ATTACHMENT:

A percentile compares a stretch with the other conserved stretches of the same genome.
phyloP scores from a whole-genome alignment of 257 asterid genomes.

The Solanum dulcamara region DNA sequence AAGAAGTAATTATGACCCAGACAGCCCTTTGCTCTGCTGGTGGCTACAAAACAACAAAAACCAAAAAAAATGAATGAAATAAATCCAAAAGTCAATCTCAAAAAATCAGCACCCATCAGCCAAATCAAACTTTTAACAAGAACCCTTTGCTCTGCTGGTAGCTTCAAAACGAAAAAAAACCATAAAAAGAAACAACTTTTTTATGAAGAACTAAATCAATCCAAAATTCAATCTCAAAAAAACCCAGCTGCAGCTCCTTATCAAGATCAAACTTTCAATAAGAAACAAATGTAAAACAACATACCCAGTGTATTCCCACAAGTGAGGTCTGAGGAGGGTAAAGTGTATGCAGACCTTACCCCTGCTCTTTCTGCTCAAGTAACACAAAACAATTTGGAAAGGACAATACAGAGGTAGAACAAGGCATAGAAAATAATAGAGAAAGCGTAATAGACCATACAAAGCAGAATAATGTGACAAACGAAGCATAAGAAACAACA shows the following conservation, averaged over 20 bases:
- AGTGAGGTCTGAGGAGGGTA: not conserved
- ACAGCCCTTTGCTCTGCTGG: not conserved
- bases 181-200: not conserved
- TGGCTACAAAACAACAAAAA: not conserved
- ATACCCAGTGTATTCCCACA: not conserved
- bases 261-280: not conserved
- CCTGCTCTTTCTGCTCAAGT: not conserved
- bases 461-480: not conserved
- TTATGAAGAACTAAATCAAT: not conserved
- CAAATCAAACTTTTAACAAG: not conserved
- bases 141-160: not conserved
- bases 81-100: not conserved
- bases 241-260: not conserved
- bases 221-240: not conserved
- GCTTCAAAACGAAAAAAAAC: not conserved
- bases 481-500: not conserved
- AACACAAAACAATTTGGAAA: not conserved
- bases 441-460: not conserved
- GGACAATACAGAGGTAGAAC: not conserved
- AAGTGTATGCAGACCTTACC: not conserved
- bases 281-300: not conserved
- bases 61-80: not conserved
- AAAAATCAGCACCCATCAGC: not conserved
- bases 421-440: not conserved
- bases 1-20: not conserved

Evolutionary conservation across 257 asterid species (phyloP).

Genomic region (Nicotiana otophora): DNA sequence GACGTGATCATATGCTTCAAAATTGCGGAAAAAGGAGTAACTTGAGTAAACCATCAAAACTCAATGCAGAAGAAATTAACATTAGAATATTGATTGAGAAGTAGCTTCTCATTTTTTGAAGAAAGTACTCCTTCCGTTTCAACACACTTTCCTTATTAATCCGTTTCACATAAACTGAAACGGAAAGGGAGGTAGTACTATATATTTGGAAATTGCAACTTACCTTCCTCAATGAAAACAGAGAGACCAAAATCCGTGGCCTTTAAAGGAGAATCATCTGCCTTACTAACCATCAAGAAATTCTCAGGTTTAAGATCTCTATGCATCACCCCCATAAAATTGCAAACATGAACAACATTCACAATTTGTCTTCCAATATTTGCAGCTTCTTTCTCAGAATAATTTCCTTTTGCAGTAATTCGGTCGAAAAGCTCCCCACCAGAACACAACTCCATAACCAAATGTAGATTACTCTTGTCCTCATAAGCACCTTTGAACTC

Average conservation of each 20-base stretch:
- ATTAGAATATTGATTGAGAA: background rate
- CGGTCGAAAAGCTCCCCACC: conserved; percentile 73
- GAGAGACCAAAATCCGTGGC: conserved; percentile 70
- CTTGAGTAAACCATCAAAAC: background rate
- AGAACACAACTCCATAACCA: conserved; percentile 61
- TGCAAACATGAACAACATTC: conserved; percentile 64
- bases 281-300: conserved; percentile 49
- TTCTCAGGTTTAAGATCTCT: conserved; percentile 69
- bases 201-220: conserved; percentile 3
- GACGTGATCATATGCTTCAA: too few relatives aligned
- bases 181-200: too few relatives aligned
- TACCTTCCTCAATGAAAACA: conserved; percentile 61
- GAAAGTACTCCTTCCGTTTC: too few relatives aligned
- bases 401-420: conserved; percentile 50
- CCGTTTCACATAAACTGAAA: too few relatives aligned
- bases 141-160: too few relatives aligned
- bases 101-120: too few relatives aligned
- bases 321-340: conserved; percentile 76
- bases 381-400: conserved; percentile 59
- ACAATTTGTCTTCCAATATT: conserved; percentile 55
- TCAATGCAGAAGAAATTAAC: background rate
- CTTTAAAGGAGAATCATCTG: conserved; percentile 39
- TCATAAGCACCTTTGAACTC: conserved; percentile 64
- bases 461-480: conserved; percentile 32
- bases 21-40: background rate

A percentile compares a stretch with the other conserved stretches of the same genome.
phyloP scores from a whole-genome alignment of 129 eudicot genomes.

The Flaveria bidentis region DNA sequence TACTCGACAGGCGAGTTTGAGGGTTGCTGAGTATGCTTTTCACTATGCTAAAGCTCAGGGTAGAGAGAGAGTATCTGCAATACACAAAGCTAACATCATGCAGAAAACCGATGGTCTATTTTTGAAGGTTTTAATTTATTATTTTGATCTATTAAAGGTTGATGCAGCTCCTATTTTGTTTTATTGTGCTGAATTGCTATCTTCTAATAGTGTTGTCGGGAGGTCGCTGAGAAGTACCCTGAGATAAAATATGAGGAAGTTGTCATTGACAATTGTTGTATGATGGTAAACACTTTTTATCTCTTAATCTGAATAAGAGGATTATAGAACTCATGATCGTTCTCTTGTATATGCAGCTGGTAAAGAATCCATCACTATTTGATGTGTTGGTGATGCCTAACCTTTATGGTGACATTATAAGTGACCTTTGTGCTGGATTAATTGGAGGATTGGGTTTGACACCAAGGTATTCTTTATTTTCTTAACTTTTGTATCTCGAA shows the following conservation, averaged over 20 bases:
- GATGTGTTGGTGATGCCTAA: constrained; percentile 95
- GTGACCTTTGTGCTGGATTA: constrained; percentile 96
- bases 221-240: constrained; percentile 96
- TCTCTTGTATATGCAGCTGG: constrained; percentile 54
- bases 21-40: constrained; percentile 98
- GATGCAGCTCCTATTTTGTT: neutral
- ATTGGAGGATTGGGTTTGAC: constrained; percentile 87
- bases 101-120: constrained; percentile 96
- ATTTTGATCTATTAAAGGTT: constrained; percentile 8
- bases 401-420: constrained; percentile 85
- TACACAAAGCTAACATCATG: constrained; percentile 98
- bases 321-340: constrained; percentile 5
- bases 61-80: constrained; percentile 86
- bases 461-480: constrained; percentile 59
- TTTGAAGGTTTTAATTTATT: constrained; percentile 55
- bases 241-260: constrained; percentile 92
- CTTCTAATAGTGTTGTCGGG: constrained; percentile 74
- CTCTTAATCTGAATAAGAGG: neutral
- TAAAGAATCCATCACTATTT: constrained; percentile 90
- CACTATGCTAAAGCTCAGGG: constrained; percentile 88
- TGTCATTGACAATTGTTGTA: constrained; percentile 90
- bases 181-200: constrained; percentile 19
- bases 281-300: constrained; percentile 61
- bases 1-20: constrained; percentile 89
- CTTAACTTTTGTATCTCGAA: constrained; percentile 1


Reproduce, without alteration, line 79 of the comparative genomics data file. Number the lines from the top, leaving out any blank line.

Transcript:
- CACTATGCTAAAGCTCAGGG: constrained; percentile 88